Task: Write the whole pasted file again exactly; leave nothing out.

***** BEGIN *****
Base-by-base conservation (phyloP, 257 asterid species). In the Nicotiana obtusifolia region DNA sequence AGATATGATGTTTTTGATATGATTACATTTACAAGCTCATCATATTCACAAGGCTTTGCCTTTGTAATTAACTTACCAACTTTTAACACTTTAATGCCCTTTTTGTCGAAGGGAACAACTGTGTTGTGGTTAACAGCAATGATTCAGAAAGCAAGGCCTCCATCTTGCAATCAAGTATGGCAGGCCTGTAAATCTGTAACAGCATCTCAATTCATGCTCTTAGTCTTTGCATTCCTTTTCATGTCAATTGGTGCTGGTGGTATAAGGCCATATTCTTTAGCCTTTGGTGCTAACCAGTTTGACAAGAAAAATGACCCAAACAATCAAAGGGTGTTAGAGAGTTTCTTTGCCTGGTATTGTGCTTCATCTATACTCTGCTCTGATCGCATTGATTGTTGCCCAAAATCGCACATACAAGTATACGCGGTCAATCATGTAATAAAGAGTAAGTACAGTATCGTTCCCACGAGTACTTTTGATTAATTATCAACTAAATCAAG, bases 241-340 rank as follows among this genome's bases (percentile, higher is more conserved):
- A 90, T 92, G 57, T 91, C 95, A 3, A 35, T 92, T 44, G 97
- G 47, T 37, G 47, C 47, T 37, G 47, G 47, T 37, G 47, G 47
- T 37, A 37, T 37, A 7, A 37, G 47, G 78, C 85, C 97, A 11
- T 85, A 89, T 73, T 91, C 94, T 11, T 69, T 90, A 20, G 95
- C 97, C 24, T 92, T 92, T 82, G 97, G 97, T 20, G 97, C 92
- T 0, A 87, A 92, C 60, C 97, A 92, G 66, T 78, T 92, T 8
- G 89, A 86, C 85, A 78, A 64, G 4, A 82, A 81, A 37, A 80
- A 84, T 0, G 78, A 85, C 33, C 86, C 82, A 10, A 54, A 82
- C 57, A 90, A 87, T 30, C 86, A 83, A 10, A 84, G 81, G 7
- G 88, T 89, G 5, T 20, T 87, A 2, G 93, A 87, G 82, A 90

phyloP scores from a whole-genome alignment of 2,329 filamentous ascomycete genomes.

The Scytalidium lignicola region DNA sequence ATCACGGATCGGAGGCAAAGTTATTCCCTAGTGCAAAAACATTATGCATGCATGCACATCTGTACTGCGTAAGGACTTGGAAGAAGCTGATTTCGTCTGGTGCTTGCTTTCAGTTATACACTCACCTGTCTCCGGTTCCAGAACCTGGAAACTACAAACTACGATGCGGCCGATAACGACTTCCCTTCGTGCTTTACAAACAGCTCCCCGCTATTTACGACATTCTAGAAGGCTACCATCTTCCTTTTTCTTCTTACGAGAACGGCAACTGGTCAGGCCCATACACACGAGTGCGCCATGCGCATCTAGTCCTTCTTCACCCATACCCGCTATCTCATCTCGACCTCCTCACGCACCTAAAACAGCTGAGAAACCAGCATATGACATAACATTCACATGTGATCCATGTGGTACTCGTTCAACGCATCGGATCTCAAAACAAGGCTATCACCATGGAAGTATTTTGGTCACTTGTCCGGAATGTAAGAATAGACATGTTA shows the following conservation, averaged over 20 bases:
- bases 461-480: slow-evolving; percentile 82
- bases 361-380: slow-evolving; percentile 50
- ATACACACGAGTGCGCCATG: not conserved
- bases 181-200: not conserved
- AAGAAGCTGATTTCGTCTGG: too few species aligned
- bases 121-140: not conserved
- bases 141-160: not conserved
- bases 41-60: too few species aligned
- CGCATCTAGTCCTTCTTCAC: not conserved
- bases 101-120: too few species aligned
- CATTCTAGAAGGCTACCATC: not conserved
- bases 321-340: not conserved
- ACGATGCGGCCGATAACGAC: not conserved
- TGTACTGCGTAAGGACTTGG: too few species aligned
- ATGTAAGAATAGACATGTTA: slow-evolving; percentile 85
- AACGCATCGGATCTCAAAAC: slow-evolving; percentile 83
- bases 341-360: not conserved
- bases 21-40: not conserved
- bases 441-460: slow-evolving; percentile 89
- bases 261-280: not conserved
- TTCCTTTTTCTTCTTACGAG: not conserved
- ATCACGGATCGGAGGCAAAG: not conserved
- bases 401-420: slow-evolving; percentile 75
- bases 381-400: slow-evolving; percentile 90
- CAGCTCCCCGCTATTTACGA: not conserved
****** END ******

Base-by-base conservation (phyloP, 257 asterid species). In the Nicotiana obtusifolia region DNA sequence AGATATGATGTTTTTGATATGATTACATTTACAAGCTCATCATATTCACAAGGCTTTGCCTTTGTAATTAACTTACCAACTTTTAACACTTTAATGCCCTTTTTGTCGAAGGGAACAACTGTGTTGTGGTTAACAGCAATGATTCAGAAAGCAAGGCCTCCATCTTGCAATCAAGTATGGCAGGCCTGTAAATCTGTAACAGCATCTCAATTCATGCTCTTAGTCTTTGCATTCCTTTTCATGTCAATTGGTGCTGGTGGTATAAGGCCATATTCTTTAGCCTTTGGTGCTAACCAGTTTGACAAGAAAAATGACCCAAACAATCAAAGGGTGTTAGAGAGTTTCTTTGCCTGGTATTGTGCTTCATCTATACTCTGCTCTGATCGCATTGATTGTTGCCCAAAATCGCACATACAAGTATACGCGGTCAATCATGTAATAAAGAGTAAGTACAGTATCGTTCCCACGAGTACTTTTGATTAATTATCAACTAAATCAAG, bases 241-340 rank as follows among this genome's bases (percentile, higher is more conserved):
- A 90, T 92, G 57, T 91, C 95, A 3, A 35, T 92, T 44, G 97
- G 47, T 37, G 47, C 47, T 37, G 47, G 47, T 37, G 47, G 47
- T 37, A 37, T 37, A 7, A 37, G 47, G 78, C 85, C 97, A 11
- T 85, A 89, T 73, T 91, C 94, T 11, T 69, T 90, A 20, G 95
- C 97, C 24, T 92, T 92, T 82, G 97, G 97, T 20, G 97, C 92
- T 0, A 87, A 92, C 60, C 97, A 92, G 66, T 78, T 92, T 8
- G 89, A 86, C 85, A 78, A 64, G 4, A 82, A 81, A 37, A 80
- A 84, T 0, G 78, A 85, C 33, C 86, C 82, A 10, A 54, A 82
- C 57, A 90, A 87, T 30, C 86, A 83, A 10, A 84, G 81, G 7
- G 88, T 89, G 5, T 20, T 87, A 2, G 93, A 87, G 82, A 90

phyloP scores from a whole-genome alignment of 2,329 filamentous ascomycete genomes.

The Scytalidium lignicola region DNA sequence ATCACGGATCGGAGGCAAAGTTATTCCCTAGTGCAAAAACATTATGCATGCATGCACATCTGTACTGCGTAAGGACTTGGAAGAAGCTGATTTCGTCTGGTGCTTGCTTTCAGTTATACACTCACCTGTCTCCGGTTCCAGAACCTGGAAACTACAAACTACGATGCGGCCGATAACGACTTCCCTTCGTGCTTTACAAACAGCTCCCCGCTATTTACGACATTCTAGAAGGCTACCATCTTCCTTTTTCTTCTTACGAGAACGGCAACTGGTCAGGCCCATACACACGAGTGCGCCATGCGCATCTAGTCCTTCTTCACCCATACCCGCTATCTCATCTCGACCTCCTCACGCACCTAAAACAGCTGAGAAACCAGCATATGACATAACATTCACATGTGATCCATGTGGTACTCGTTCAACGCATCGGATCTCAAAACAAGGCTATCACCATGGAAGTATTTTGGTCACTTGTCCGGAATGTAAGAATAGACATGTTA shows the following conservation, averaged over 20 bases:
- bases 461-480: slow-evolving; percentile 82
- bases 361-380: slow-evolving; percentile 50
- ATACACACGAGTGCGCCATG: not conserved
- bases 181-200: not conserved
- AAGAAGCTGATTTCGTCTGG: too few species aligned
- bases 121-140: not conserved
- bases 141-160: not conserved
- bases 41-60: too few species aligned
- CGCATCTAGTCCTTCTTCAC: not conserved
- bases 101-120: too few species aligned
- CATTCTAGAAGGCTACCATC: not conserved
- bases 321-340: not conserved
- ACGATGCGGCCGATAACGAC: not conserved
- TGTACTGCGTAAGGACTTGG: too few species aligned
- ATGTAAGAATAGACATGTTA: slow-evolving; percentile 85
- AACGCATCGGATCTCAAAAC: slow-evolving; percentile 83
- bases 341-360: not conserved
- bases 21-40: not conserved
- bases 441-460: slow-evolving; percentile 89
- bases 261-280: not conserved
- TTCCTTTTTCTTCTTACGAG: not conserved
- ATCACGGATCGGAGGCAAAG: not conserved
- bases 401-420: slow-evolving; percentile 75
- bases 381-400: slow-evolving; percentile 90
- CAGCTCCCCGCTATTTACGA: not conserved